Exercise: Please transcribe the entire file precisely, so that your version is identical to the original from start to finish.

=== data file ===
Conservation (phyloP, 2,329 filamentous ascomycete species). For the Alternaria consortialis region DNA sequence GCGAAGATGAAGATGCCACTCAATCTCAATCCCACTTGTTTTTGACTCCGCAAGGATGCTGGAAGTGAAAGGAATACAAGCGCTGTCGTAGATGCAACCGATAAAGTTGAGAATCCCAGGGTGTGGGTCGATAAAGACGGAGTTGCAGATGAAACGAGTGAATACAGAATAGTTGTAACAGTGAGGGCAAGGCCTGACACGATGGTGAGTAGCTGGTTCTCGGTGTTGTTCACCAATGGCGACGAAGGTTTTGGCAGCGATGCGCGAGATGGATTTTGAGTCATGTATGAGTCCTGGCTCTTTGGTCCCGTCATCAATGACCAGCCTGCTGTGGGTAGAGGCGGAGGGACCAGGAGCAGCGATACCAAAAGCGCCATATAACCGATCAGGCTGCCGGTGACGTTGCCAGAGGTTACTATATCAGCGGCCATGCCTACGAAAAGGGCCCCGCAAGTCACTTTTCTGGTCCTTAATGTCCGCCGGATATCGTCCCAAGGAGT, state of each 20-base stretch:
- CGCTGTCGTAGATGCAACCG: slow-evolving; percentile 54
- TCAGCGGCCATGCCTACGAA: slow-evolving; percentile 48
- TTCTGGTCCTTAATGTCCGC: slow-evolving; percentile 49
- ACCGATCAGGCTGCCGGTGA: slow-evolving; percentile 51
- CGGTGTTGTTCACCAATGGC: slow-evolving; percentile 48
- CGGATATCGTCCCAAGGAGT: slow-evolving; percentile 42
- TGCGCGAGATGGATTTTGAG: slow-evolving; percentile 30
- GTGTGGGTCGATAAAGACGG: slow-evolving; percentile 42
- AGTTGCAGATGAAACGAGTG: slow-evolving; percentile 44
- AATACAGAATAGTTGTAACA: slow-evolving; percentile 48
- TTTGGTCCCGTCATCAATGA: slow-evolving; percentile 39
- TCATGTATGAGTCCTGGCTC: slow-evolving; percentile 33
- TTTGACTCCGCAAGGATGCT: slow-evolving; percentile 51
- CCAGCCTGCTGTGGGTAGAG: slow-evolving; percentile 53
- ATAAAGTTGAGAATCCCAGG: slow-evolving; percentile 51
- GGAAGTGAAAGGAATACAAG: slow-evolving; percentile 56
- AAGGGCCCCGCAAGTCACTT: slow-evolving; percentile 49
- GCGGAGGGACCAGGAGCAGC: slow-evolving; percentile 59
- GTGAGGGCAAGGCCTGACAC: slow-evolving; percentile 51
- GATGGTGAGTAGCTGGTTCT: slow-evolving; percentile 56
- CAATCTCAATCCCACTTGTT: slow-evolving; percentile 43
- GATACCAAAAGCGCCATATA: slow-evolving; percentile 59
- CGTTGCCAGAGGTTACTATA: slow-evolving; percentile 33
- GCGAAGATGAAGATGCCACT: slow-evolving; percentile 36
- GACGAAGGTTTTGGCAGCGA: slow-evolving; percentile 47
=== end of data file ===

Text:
Conservation (phyloP, 2,329 filamentous ascomycete species). For the Alternaria consortialis region DNA sequence GCGAAGATGAAGATGCCACTCAATCTCAATCCCACTTGTTTTTGACTCCGCAAGGATGCTGGAAGTGAAAGGAATACAAGCGCTGTCGTAGATGCAACCGATAAAGTTGAGAATCCCAGGGTGTGGGTCGATAAAGACGGAGTTGCAGATGAAACGAGTGAATACAGAATAGTTGTAACAGTGAGGGCAAGGCCTGACACGATGGTGAGTAGCTGGTTCTCGGTGTTGTTCACCAATGGCGACGAAGGTTTTGGCAGCGATGCGCGAGATGGATTTTGAGTCATGTATGAGTCCTGGCTCTTTGGTCCCGTCATCAATGACCAGCCTGCTGTGGGTAGAGGCGGAGGGACCAGGAGCAGCGATACCAAAAGCGCCATATAACCGATCAGGCTGCCGGTGACGTTGCCAGAGGTTACTATATCAGCGGCCATGCCTACGAAAAGGGCCCCGCAAGTCACTTTTCTGGTCCTTAATGTCCGCCGGATATCGTCCCAAGGAGT, state of each 20-base stretch:
- CGCTGTCGTAGATGCAACCG: slow-evolving; percentile 54
- TCAGCGGCCATGCCTACGAA: slow-evolving; percentile 48
- TTCTGGTCCTTAATGTCCGC: slow-evolving; percentile 49
- ACCGATCAGGCTGCCGGTGA: slow-evolving; percentile 51
- CGGTGTTGTTCACCAATGGC: slow-evolving; percentile 48
- CGGATATCGTCCCAAGGAGT: slow-evolving; percentile 42
- TGCGCGAGATGGATTTTGAG: slow-evolving; percentile 30
- GTGTGGGTCGATAAAGACGG: slow-evolving; percentile 42
- AGTTGCAGATGAAACGAGTG: slow-evolving; percentile 44
- AATACAGAATAGTTGTAACA: slow-evolving; percentile 48
- TTTGGTCCCGTCATCAATGA: slow-evolving; percentile 39
- TCATGTATGAGTCCTGGCTC: slow-evolving; percentile 33
- TTTGACTCCGCAAGGATGCT: slow-evolving; percentile 51
- CCAGCCTGCTGTGGGTAGAG: slow-evolving; percentile 53
- ATAAAGTTGAGAATCCCAGG: slow-evolving; percentile 51
- GGAAGTGAAAGGAATACAAG: slow-evolving; percentile 56
- AAGGGCCCCGCAAGTCACTT: slow-evolving; percentile 49
- GCGGAGGGACCAGGAGCAGC: slow-evolving; percentile 59
- GTGAGGGCAAGGCCTGACAC: slow-evolving; percentile 51
- GATGGTGAGTAGCTGGTTCT: slow-evolving; percentile 56
- CAATCTCAATCCCACTTGTT: slow-evolving; percentile 43
- GATACCAAAAGCGCCATATA: slow-evolving; percentile 59
- CGTTGCCAGAGGTTACTATA: slow-evolving; percentile 33
- GCGAAGATGAAGATGCCACT: slow-evolving; percentile 36
- GACGAAGGTTTTGGCAGCGA: slow-evolving; percentile 47